At a minimum you’d think they’d sell overnight connections as part of one ticket, since many people probably wouldn’t mind that (heck, they could even start a program where they advertise a “free” stopover at the West Coast city). My hope is that they update their technology, and they just haven’t done it up until now because they haven’t had a need to.

Worst case scenario you can just book your ticket using the multi-city feature, with the flight from Hawaii to Oakland or San Jose on one day, and then the connecting flight the next day. Unfortunately it will be cumulative pricing, but in many cases this could still represent a good deal, especially if redeeming points earned from the Southwest credit card, or if you have the Southwest Companion Pass.

Has anyone run into this issue trying to book Southwest flights to Hawaii?

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Comments
  1. The RES system was a problem preventing red-eyes, but that is resolved. The pilot contract has rates for red-eyes that Southwest considers unreasonable, but they *can* fly red-eyes per the contract. There is, however, another technical issue. The Ops software that does weight and balance, tracks the fleet, and ties into many other systems like maintenance tracking does not support red-eyes. There has to be a “hard stop” of all scheduled flights at some point each night for the software to cycle to the new day. Right now it is set to something like 4am Eastern. The technology roadmap has that system being replaced, but it has been deferred a couple of times.

  2. I scheduled a flight from ABQ to OGG yesterday. No flight was available direct with connections. I could find the route myself and tried to book it as a mult-city itinerary. Wouldn’t work, got the error on the website. Called in and they had the same error. I had to book two separate one way tickets to make the flight work. No overnight stays, just a stupid computer error.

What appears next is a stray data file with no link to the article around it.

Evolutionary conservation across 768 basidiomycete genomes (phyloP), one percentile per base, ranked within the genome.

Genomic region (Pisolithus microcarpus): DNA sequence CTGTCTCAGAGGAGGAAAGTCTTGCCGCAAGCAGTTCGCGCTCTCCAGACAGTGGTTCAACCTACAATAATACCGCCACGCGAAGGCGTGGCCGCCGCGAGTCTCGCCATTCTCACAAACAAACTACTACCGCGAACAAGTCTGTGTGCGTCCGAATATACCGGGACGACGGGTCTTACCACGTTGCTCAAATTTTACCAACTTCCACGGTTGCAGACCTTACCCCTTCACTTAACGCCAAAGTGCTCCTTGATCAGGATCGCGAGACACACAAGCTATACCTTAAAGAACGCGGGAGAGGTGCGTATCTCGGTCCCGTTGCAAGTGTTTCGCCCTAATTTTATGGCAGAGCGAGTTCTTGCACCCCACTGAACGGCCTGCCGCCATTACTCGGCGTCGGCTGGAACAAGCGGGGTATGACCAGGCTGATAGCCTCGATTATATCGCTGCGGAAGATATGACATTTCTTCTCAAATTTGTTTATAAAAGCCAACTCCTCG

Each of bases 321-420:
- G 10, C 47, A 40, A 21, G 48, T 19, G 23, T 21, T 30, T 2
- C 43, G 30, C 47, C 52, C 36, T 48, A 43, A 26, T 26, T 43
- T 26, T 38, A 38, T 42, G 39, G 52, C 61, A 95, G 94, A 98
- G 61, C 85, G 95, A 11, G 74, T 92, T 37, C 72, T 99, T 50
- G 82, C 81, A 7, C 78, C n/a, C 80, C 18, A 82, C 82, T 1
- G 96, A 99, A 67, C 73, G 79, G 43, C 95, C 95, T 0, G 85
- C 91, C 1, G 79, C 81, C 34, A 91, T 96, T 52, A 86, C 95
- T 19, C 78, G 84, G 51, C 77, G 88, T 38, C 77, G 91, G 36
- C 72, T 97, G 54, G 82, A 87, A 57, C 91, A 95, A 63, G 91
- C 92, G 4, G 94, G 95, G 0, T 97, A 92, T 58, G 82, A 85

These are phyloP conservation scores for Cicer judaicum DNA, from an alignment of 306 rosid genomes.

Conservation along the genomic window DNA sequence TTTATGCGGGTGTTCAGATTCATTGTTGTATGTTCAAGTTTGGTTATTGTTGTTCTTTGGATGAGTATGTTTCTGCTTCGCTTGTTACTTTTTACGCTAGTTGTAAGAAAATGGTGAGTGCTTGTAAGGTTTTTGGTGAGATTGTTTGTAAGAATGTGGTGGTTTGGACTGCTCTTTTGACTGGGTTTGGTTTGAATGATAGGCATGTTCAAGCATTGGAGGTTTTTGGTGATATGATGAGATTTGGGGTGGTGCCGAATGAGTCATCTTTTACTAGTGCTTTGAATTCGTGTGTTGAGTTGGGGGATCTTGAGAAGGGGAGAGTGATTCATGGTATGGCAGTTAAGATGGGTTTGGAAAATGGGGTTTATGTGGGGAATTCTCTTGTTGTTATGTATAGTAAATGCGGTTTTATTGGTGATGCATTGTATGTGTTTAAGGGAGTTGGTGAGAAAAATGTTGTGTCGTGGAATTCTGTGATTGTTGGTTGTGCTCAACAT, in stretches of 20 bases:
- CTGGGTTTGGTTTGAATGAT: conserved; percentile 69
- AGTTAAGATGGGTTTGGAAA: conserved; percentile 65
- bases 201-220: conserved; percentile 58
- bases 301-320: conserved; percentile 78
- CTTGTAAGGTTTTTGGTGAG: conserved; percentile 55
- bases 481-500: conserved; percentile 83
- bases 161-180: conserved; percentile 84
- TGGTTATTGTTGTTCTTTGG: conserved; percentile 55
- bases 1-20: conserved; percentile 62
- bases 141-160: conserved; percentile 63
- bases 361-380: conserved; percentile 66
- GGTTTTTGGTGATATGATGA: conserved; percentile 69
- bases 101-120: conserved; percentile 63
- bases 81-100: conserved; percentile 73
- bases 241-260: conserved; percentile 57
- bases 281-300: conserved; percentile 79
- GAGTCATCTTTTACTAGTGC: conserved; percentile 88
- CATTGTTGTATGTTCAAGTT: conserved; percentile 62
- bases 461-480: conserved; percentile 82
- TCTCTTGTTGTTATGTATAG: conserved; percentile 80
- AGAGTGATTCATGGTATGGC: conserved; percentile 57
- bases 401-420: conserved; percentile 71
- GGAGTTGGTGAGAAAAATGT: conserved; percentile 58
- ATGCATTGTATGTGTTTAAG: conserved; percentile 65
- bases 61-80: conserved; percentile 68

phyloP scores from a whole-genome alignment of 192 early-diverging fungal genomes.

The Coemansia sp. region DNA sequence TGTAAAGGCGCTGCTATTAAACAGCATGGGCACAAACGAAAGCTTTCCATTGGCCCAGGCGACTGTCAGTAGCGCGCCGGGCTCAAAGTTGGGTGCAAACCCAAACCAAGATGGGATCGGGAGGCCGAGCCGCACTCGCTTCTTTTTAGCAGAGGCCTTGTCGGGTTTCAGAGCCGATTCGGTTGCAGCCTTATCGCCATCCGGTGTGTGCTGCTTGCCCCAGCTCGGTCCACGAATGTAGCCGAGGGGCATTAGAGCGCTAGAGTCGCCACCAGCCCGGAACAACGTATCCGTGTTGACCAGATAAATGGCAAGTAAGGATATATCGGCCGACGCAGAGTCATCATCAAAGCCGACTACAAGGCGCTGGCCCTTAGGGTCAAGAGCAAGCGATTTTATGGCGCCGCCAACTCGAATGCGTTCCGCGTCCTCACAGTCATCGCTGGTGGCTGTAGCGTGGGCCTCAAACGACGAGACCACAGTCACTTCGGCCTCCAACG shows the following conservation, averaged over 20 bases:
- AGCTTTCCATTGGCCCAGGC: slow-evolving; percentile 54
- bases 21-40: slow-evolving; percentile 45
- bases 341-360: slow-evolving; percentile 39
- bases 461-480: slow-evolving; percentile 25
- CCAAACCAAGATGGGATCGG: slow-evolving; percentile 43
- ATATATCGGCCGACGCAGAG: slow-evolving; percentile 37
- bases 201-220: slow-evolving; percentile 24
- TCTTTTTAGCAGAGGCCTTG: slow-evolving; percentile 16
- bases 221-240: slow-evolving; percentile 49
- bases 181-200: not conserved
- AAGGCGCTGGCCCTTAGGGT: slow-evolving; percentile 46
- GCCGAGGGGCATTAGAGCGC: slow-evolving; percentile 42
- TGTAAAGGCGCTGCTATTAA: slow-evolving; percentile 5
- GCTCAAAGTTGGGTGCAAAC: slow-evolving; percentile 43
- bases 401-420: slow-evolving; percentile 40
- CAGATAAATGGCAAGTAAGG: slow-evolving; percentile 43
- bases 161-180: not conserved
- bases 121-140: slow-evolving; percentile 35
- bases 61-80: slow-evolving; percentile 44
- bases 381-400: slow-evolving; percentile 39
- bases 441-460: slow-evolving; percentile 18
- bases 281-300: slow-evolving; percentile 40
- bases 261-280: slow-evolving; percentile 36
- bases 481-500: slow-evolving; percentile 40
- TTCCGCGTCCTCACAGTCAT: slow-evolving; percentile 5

3. The real workaround is to buy the $49 Hawaii segments and then book your mainland connections on another airline.

  4. I believe historically WN reservation/scheduling system couldn’t handle the date change. Additionally, they only had 2 schedules. Sunday through Friday and Saturday. With the new system they have reduced unnecessary mid-week frequencies. The new system can also handle seat assignments and other fees. We’ll see how it shakes out.

  5. I did exactly this to book an “overnight connection” in OAK from HOU, and in my experience they priced similar to the HOU-OGG itineraries that were available with the daytime connections.

  6. One potential issue with booking separate legs (say) HNL-OAK and OAK-MDW is the possibility of misconnecting if the first leg is delayed. While I *assume* Southwest would protect the passenger, you would definitely *not* be protected if you were to book the second leg on another airline.

  7. @Mitch – the trouble of course is that outside of WN there’s very little frequency from other carriers at OAK, especially beyond the western US. SJC is marginally better with more transcon flights, esp. AS and AA. And while it will be more doable at LAX and SAN when those start, you’d also have to switch terminals.

  8. Southwest is shooting themselves in the foot for making it so hard for the east coast customers to fly to Hawaii.

  9. This has always been an issue with Southwest, and hasn’t been solved. They don’t allow double connections even if the flight times work, and flights to the Caribbean and Central America leave too early to connect from cities in the West.

    C’est la vie. I can’t fly from OAK to Costa Rica, but I can to Hawaii. And the flights are filling up anyway even without easy connections back east.

  10. @Andy- The WN site does offer multi-city now, you just have to click “advanced search” before it displays.

  11. The vast majority of Hawaii travelers live on the west coast, and that is the initial target market for Southwest. As Hawaii ramps up, I think you’ll see schedule adjustments and maybe even red eyes too.